I am very impressed! And not a little jealous! The enthusiasm and devotion is quite evident. Just recently, your group held a ball—The Netherfield Ball, to be exact. By all accounts, it was a great achievement! Congratulations to all the ladies and gentlemen who organized and participated in the event. It must have been quite an undertaking.  How did the idea of holding such a grand event come about?

We have always been fascinated by the great balls and historical re-enactments of the Regency era that are usually performed in Europe or in the United States. As we were not able to travel, we decided to organize our own dance in our city, La Plata. We had previously held another dance in 2015, but with fewer attendees.

Yerimen, I have seen countless pictures of your many and varied events about town. Book club meetings, dance tutorials, picnics, strolls throughout the park…How do people react when they see you out in public? I imagine the group draws a lot of attention.

Yes! People are struck by it. There are even people who can’t understand why we gather in historical clothing to honor a writer who passed away so long ago. The important thing is to do what we like, and in case of receiving unpleasant comments, we always ignore it. These comments lose importance compared to the happiness that our activities bring us.

Brava!  I applaud that manner of thinking—that desire to fulfill your dreams. No doubt, Jane Austen would have approved. As an author myself, I was fascinated to learn about Mariquita Sánchez de Thompson, another lady with these same qualities.  Her story, and that of José de San Martin’s friendship with James Duff, the Earl of Fife, inspired me to write a novel that couples the viceroyalty era with Persuasion.

My own family’s history of immigration, along with my love for Jane Austen, explains why I wrote Celestial Persuasion; but tell us, how did you come to be interested in the regency era of England and the novels of our beloved Jane?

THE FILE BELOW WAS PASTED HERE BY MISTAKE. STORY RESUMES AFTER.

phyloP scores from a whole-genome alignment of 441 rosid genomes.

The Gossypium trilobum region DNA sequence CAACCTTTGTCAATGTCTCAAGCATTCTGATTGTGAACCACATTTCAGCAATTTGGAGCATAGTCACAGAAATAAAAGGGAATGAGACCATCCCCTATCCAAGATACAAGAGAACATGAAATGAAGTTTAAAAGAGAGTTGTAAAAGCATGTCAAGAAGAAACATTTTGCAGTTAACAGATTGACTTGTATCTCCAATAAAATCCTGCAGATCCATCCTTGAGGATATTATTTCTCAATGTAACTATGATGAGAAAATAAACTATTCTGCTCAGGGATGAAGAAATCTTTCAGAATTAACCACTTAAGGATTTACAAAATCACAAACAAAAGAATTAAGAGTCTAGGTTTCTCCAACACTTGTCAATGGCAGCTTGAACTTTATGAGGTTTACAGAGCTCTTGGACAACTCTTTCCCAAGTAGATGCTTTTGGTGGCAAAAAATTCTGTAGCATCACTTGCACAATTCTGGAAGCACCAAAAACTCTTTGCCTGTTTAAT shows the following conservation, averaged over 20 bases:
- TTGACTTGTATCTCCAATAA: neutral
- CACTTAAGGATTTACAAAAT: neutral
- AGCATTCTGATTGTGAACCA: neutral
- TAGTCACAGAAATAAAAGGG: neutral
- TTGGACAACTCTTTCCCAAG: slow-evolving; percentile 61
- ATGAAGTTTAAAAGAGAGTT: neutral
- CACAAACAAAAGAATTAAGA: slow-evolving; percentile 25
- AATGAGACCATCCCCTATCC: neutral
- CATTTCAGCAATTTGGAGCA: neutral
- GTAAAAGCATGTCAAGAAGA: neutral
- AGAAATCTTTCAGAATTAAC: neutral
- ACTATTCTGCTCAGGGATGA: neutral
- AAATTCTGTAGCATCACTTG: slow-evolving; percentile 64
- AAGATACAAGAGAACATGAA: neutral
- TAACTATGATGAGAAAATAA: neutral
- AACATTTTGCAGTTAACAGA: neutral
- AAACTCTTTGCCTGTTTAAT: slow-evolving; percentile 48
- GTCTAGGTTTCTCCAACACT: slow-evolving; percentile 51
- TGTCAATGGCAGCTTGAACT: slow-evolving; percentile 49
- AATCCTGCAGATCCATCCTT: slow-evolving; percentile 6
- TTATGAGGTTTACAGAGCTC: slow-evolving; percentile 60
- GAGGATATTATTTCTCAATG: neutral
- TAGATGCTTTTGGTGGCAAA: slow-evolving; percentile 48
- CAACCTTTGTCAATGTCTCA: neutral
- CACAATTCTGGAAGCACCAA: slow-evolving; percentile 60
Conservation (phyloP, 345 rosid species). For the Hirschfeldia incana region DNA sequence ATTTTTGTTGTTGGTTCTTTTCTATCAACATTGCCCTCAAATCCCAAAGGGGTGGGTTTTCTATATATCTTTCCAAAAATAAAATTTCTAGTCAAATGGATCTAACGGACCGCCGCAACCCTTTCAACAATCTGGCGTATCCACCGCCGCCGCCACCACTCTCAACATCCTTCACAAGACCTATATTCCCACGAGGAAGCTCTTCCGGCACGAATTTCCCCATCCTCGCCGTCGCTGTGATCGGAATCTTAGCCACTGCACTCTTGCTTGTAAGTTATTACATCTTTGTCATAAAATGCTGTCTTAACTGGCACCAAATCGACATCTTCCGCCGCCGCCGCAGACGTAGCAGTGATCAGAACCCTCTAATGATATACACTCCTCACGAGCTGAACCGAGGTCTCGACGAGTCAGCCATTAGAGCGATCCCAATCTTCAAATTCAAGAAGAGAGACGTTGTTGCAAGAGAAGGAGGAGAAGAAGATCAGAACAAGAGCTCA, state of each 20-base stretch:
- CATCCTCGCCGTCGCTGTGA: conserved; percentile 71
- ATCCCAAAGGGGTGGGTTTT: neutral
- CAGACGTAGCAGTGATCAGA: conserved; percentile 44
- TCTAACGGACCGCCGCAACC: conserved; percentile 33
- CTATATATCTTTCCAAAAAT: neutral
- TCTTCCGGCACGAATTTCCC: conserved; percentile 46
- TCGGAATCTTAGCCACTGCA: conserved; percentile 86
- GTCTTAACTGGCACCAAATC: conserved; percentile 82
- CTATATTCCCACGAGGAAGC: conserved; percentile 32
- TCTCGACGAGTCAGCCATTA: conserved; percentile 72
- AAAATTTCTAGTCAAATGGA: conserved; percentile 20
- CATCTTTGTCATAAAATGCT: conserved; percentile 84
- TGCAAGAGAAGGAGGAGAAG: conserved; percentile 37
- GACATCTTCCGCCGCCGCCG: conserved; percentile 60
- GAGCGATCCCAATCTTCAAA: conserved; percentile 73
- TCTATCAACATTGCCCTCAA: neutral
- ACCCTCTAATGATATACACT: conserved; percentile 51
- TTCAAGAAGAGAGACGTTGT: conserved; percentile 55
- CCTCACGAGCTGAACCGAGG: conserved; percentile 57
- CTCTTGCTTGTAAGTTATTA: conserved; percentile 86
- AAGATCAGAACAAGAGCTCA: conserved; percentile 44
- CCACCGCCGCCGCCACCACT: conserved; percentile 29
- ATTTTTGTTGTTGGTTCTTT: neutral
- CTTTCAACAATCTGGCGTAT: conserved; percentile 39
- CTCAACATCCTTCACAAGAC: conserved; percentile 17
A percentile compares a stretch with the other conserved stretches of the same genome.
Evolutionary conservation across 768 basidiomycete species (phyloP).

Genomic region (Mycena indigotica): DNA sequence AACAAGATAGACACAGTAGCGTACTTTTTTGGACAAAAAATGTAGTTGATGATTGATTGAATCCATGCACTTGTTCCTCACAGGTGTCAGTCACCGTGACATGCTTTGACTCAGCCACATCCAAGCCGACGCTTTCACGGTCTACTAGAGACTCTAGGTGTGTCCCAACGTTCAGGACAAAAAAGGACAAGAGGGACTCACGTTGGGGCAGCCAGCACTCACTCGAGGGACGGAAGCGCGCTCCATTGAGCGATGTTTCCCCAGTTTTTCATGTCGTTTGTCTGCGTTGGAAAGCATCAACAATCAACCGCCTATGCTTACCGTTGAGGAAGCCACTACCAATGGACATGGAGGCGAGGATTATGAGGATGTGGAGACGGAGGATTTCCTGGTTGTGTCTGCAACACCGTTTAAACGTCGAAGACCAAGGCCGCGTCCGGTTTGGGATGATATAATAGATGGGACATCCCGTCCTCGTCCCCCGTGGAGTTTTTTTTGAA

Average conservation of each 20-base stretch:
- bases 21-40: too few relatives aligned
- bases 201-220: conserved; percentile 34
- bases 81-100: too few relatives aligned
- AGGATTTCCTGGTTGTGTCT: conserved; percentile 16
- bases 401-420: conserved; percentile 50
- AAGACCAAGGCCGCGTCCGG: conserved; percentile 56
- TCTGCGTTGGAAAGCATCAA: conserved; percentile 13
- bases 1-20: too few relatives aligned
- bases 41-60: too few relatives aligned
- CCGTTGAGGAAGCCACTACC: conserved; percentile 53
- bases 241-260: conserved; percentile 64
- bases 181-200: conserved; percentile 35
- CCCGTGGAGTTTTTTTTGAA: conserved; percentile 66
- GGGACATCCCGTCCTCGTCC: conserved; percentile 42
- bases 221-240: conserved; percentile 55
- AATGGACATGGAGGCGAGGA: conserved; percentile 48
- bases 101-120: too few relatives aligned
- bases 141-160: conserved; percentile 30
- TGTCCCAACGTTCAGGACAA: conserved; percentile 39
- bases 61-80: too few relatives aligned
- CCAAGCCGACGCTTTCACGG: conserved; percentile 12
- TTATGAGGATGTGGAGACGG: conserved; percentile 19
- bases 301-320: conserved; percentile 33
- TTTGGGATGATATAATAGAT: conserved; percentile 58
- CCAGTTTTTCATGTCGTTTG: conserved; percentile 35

I have always been interested in stories from 19th century England, but in the case of Jane Austen, I am also moved by the simple fact of reading how the characters live on a daily basis, and also connecting with the characters who, despite living in a totally different era, I can feel some identification.

On the other hand, historical fashion is one of the reasons why our literary group is so influenced by historical re-enactment. I love researching the online archives of museums around the world that show us much more than what we see in the costumes of movies set in the Regency era and the rest of the 19th century. Learning about everyday life and costumes helps to understand many details that appear in Jane Austen’s novels.

The colonial era of Argentina—with the tertulias, gentlemen in uniform, and elegant ladies, dressed in the style of Empress Joséphine—was a period of romance and passion. But, it was also a period of great courage and rebellion. While England fought against Napoleon, the people of the viceroyalty fought for their independence. Oh! The stories Jane could have written about those times! 

Imagine for a moment that you are having tea in Mariquita Sanchez de Thompson’s drawing room. Seated to your right is Miss Remedios de Escalada, the future First Lady. Here is my final question: What are the three of you talking about?

As you know, Mirta, the beginnings of Argentina’s independence was very hard. The young government did not have enough money to support the armies fighting the Spanish. In these tertulias, or gatherings, I imagine that we ladies are probably talking about the political situation in the country, the war, or the anguish we would feel if our fiancés and husbands do not return. But we also discuss how we could help the armies.

In 1812, fourteen Patrician ladies (Mariquita and Remedios were among them) decided to buy thirteen rifles which were donated to the armies of the young nation, together with two ounces of gold. The name of one of the ladies was engraved on each rifle along with the inscription, “I armed this brave man who assured his glory and our freedom.” In other cities of the viceroyalty, other groups of women also collaborated by sending money, provisions, or making flags and uniforms.

It never ceases to amaze me what a group of determined ladies can accomplish! Jane Austen was a woman of information and strong opinions. Today, I believe she would be known as an “influencer”—much as Mariquita Sanchez was in her time…and much like you! Jane would have been delighted to have taken tea with these ladies of the viceroyalty, as I have enjoyed this time with you.